Johnson v. St. Louis City Justice Center
MEMORANDUM AND ORDER: IT IS HEREBY ORDERED that plaintiffs motion to proceed in forma pauperis [Doc. # 3 ] is GRANTED. IT IS FURTHER ORDERED that the plaintiff shall pay an initial filing fee of $20.23 within thirty (30) days of the date of thi s Order. Plaintiff is instructed to make his remittance payable to Clerk, United States District Court, and to include upon it: (1) his name; (2) his prison registration number; (3) the case number; and (4) that the remittance is for an original proc eeding. IT IS FURTHER ORDERED that the Clerk shall not issue process or cause process to issue upon the complaint because the complaint is legally frivolous or fails to state a claim upon which relief can be granted, or both. An Order of Dismissal will accompany this Memorandum and Order. Signed by District Judge Rodney W. Sippel on 3/11/14. (JWD)
UNITED STATES DISTRICT COURT
EASTERN DISTRICT OF MISSOURI
SEAN M. JOHNSON,
ST. LOUIS CITY JUSTICE
CENTER, et al.,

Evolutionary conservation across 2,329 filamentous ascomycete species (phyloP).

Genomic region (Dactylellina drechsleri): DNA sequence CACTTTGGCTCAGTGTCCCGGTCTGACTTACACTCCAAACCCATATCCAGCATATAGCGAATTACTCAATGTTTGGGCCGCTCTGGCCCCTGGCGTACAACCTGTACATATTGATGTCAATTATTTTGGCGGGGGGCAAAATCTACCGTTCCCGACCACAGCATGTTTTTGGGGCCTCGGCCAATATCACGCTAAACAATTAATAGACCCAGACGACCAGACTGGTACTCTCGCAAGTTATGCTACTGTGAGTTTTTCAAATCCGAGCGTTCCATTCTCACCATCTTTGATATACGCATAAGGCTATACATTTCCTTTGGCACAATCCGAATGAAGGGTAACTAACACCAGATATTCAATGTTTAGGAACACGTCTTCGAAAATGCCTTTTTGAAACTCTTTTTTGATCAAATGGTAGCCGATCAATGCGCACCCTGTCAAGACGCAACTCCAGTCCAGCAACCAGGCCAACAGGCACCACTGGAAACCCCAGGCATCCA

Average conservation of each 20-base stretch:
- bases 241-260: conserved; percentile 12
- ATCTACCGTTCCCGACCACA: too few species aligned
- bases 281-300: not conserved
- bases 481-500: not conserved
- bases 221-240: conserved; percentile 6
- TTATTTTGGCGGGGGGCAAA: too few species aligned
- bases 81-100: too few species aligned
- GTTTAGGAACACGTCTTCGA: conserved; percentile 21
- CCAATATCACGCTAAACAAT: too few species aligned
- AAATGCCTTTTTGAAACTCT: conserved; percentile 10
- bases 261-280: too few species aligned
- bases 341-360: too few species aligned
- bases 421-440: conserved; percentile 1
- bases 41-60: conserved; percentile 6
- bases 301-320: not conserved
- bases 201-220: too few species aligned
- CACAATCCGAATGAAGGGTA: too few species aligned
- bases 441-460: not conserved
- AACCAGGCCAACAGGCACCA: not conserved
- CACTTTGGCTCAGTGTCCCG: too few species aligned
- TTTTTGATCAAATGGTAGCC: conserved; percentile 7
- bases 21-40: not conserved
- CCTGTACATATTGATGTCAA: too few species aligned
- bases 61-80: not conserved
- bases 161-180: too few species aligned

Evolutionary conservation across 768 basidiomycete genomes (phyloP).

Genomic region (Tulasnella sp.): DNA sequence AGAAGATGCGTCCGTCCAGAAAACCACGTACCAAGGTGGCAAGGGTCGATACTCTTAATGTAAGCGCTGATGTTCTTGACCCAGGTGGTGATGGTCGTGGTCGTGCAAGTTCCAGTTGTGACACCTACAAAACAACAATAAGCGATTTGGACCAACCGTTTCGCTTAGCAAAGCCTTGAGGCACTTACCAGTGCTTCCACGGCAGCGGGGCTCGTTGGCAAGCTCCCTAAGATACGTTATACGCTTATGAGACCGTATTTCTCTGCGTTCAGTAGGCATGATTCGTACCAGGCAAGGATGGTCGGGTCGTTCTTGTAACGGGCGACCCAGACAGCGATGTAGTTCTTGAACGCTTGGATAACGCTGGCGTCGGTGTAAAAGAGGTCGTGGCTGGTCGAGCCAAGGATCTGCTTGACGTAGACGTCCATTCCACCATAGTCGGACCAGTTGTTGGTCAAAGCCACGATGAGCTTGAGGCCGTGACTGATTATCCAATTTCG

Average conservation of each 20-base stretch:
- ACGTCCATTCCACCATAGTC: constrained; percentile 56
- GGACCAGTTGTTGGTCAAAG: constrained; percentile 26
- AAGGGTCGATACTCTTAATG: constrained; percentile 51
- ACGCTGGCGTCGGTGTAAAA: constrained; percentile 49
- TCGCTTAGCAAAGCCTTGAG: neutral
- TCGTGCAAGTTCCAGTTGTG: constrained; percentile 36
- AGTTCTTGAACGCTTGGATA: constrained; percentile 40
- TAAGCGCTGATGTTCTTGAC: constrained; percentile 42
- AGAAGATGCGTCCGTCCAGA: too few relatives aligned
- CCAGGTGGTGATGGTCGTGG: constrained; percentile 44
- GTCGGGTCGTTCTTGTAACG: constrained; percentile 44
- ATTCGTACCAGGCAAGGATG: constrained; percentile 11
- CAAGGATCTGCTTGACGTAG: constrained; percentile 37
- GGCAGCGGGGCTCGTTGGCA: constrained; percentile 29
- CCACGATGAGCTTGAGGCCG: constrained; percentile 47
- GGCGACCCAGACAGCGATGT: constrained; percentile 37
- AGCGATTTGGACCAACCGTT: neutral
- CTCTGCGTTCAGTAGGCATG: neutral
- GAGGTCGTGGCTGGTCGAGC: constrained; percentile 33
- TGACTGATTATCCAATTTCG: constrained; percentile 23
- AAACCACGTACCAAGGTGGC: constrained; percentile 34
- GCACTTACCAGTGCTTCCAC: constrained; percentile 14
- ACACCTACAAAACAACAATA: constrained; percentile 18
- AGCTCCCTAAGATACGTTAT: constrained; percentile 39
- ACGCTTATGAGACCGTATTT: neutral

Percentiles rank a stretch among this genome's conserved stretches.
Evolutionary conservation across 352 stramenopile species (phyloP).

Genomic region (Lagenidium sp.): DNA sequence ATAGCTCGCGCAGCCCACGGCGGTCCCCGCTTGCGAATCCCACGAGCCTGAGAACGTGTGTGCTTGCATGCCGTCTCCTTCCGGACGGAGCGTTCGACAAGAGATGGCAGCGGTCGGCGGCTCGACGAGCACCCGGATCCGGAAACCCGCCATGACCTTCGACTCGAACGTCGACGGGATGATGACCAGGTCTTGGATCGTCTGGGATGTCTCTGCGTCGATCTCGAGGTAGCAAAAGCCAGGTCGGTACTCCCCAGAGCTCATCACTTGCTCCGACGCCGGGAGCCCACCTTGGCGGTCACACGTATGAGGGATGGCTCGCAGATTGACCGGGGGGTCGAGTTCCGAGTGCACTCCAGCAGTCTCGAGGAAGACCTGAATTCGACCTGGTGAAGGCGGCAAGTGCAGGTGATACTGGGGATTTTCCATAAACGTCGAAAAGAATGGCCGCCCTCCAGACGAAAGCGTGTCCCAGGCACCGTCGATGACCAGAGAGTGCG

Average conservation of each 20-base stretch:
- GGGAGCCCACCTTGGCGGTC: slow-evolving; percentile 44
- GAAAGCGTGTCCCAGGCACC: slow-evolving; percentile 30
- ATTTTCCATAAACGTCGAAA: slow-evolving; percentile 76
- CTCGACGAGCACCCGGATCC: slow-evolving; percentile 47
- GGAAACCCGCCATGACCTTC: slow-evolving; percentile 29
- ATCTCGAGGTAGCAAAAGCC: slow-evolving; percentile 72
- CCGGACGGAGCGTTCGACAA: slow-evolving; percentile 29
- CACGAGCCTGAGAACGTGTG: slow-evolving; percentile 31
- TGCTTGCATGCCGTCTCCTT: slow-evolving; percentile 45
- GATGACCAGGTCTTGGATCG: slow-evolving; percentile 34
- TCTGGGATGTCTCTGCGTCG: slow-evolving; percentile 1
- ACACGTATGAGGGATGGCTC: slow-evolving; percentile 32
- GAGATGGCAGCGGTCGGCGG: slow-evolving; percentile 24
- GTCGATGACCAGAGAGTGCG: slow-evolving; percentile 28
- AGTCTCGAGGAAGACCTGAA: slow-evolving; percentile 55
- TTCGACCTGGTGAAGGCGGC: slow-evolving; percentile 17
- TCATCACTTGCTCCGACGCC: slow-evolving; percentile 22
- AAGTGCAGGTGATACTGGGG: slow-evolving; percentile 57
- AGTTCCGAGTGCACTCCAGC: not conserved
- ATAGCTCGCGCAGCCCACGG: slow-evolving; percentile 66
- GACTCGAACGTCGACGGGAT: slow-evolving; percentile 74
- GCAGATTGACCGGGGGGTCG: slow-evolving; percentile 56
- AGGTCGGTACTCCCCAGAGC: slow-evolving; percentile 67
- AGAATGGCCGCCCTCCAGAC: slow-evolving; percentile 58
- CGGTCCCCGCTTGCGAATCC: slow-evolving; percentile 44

No. 4:14CV112 RWS
MEMORANDUM AND ORDER
This matter is before the Court upon the motion of plaintiff (registration no.
9403), an inmate at St. Louis City Justice Center, for leave to commence this action
without payment of the required filing fee. For the reasons stated below, the Court
finds that plaintiff does not have sufficient funds to pay the entire filing fee and will
assess an initial partial filing fee of $20.23.
See 28 U.S.C. § 1915(b)(1).
Furthermore, based upon a review of the complaint, the Court finds that the complaint
should be dismissed pursuant to 28 U.S.C. § 1915(e)(2)(B).
28 U.S.C. § 1915(b)(1)
Pursuant to 28 U.S.C. § 1915(b)(1), a prisoner bringing a civil action in forma
pauperis is required to pay the full amount of the filing fee. If the prisoner has
insufficient funds in his or her prison account to pay the entire fee, the Court must
assess and, when funds exist, collect an initial partial filing fee of 20 percent of the
greater of (1) the average monthly deposits in the prisoner’s account, or (2) the
average monthly balance in the prisoner’s account for the prior six-month period.
After payment of the initial partial filing fee, the prisoner is required to make monthly
payments of 20 percent of the preceding month’s income credited to the prisoner’s
account. 28 U.S.C. § 1915(b)(2). The agency having custody of the prisoner will